The Little Things: Need to Talk About That Ending? OK, Us Too

If you recently watched the neo-noir crime thriller The Little Things, you might have questions about its symbolic open ending (and that red barrette). Following two law-enforcement officers, deputy sheriff Joe "Deke" Deacon (Denzel Washington) and lead detective Jimmy Baxter (Rami Malek), the film centers on a Los Angeles serial-killer case in 1990. After various unsolved murders are committed throughout the city, all following the pattern of women being stabbed to death, the police officers become suspicious of Albert Sparma, a man who works at a repair store near the crimes.

Deacon is an off-kilter police officer with hazy morals — a man who will stop at nothing to solve a case, even if that means breaking the rules of the justice system. We know a past unsolved case set his life into a tailspin, leading to a divorce and a heart attack. Once he sets his sights on Sparma as a suspect, there's no going back. Baxter assists Deacon in sneaking into Sparma's home without a warrant, where he finds tucked-away newspaper articles about the killings, and a police questioning also leads to some more suspicion due to Sparma's emotionless, sarcastic attitude. We see Deacon become more and more convinced that Sparma is the serial killer, and Baxter joins in on the obsession; the two even end up keeping watch outside Sparma's home to spy on his every move.

Is Sparma the Killer?

Baxter agrees to go with Sparma into a desert in the middle of nowhere to find Rhonda Rathbun's body, with Deacon trailing behind. Sparma taunts the detective, making him dig several holes, and tells him he has never killed anyone. There, the major plot twist occurs: Baxter kills Sparma with a shovel to the head, partially by accident and partially due to rage and exhaustion. When Deacon arrives, he quickly decides to cover up Sparma's murder, instructing Baxter to bury the body well. Deacon takes Sparma's car, gives the keys to a few boys he sees on the street, and bags all of Sparma's possessions, clearing out his entire home into black garbage bags. By making it look like Sparma decided to leave town, Deacon makes the repair-store worker look even guiltier, prompting the entire police force to center on Sparma as the prime suspect (who they obviously will never find).

How Does The Little Things End?

Once Sparma's murder is covered up by the morally ambiguous police officers, it becomes clear that Baxter has been consumed by guilt. He sits in a chair in his backyard, staring blankly at his two daughters as they swim in the pool. Suddenly, he gets an envelope from Deacon: a note that says "no angels" and a simple red barrette. Earlier in the movie, Baxter asks Deacon if he had found a red barrette in Sparma's home during the unofficial search, because Rathbun had been wearing one the night of her disappearance. The note and the barrette are meant to clear Baxter's conscience and make him believe the two did the right thing. But we quickly find that isn't the case: as Deacon burns all of Sparma's possessions, he throws away a brand-new pack of barrettes with the red one missing. Deacon never found a barrette in Sparma's home, meaning in all probability, the two officers killed an innocent man who simply fit the part of a serial killer.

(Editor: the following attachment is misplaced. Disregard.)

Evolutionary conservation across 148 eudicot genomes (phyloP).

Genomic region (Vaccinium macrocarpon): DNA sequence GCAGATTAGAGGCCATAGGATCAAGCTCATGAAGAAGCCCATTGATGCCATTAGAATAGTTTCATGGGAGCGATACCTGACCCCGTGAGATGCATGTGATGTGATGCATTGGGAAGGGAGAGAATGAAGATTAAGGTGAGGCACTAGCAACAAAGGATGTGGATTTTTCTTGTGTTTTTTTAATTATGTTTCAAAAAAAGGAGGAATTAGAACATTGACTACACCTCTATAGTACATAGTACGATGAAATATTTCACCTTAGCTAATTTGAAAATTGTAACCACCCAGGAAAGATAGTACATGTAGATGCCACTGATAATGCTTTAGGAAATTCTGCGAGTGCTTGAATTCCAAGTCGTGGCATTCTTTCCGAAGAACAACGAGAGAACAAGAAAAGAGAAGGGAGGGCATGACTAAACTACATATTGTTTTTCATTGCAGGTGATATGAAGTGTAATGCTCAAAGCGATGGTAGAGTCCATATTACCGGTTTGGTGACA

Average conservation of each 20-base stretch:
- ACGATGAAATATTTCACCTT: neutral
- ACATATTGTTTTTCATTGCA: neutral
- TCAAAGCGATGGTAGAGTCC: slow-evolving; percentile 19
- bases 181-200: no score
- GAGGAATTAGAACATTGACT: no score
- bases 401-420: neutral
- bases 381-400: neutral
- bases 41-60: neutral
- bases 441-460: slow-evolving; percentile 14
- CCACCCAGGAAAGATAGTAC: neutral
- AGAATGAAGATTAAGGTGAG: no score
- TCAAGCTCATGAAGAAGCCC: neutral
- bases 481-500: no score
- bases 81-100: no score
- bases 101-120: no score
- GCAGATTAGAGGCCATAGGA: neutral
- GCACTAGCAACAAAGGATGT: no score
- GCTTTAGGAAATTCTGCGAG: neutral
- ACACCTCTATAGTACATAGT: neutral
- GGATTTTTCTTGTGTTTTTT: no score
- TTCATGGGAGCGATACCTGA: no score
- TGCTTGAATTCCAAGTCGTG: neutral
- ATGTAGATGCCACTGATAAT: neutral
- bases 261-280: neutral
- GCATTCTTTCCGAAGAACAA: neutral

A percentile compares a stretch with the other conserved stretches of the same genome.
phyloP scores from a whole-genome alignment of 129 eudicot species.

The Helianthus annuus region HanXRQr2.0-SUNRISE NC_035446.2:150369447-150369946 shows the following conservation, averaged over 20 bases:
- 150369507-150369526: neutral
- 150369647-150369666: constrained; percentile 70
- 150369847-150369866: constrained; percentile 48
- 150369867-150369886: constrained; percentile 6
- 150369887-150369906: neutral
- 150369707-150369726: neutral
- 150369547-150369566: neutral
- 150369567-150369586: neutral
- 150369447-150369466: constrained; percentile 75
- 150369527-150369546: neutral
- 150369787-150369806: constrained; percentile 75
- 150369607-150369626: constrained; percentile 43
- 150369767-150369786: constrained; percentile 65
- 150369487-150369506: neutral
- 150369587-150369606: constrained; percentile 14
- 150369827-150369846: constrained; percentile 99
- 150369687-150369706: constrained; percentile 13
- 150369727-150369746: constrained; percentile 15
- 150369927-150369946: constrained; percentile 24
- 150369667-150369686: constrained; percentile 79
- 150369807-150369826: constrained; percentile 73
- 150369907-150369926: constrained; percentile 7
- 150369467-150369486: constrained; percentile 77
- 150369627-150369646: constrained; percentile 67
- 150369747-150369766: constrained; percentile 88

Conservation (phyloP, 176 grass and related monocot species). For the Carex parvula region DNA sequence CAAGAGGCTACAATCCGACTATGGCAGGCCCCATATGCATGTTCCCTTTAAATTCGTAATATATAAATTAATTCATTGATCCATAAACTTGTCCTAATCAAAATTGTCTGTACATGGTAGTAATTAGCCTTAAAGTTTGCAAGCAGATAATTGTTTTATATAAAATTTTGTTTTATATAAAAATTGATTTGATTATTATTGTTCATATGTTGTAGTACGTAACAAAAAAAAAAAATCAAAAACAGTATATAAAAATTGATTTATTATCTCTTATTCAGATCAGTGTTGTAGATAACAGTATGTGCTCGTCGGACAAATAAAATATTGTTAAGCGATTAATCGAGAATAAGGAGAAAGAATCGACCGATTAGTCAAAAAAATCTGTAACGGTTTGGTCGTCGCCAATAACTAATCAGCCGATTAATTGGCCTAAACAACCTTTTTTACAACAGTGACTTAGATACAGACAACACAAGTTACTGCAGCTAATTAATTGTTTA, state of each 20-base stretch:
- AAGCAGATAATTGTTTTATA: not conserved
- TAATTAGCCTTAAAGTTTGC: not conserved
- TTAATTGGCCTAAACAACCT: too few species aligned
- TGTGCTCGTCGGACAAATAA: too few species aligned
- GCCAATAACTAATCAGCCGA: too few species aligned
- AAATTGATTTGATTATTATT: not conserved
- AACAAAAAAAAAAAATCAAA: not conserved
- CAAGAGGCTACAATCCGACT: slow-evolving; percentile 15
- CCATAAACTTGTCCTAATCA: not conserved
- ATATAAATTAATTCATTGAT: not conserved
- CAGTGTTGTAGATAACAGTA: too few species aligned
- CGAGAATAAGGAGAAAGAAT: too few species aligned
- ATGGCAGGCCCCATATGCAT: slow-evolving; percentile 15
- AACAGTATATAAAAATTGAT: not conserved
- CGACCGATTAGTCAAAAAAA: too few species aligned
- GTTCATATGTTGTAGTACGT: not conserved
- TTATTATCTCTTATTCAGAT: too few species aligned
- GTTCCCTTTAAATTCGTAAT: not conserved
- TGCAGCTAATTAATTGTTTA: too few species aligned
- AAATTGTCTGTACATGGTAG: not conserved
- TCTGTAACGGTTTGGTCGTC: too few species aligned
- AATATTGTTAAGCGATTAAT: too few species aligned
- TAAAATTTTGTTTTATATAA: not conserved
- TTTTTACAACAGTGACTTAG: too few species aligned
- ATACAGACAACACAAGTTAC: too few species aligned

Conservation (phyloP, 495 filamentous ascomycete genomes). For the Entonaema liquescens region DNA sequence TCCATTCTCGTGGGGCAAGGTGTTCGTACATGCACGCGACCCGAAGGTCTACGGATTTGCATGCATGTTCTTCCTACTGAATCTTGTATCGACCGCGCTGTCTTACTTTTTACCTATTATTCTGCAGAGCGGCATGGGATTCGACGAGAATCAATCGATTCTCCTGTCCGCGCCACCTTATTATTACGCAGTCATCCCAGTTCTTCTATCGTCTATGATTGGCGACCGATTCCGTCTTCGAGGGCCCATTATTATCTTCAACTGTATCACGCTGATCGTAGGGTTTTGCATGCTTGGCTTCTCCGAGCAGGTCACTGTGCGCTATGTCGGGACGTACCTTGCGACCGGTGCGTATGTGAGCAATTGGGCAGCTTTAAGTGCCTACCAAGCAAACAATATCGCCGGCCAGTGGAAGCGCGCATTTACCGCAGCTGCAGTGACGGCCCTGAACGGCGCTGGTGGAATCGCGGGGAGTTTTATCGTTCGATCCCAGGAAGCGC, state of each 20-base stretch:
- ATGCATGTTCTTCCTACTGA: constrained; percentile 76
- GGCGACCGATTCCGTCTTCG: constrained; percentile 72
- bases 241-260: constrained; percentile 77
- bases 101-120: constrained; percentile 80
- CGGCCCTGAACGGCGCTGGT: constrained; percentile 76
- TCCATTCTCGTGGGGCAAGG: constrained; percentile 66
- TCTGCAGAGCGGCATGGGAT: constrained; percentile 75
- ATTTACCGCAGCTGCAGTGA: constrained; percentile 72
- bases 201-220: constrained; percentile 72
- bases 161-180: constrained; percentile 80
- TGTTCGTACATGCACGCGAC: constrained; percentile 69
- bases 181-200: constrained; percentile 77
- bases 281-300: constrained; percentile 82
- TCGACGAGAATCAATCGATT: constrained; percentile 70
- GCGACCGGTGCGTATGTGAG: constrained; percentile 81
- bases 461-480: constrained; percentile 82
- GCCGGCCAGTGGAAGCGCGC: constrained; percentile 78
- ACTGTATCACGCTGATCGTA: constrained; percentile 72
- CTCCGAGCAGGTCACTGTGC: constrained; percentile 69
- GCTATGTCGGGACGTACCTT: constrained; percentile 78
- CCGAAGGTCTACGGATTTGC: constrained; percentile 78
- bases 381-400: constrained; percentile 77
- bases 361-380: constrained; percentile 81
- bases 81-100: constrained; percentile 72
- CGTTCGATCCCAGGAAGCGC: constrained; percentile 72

What Does the Ending of The Little Things Mean?

Flashbacks show that Deacon accidentally shot one of the survivors of a past murder case and that it was all covered up by his peers. We see Deacon go into a surreal state of guilt at the coroner's lab, as the dead woman turns to face him in his mind. Each of the final twists of this movie make a comment on the idea of justice, or lack thereof, and critique corruption in law enforcement when all that matters is making someone pay for the crime. Sparma's dispassionate, cold-blooded nature and his dark tendencies ,like collecting crime memorabilia and frequenting strip clubs, are what convict him in the eyes of Deacon and Baxter. By the end of the movie, no one knows if Sparma was the right guy or not — the thing is, at least in Deacon's eyes, it doesn't really matter — "justice" was served.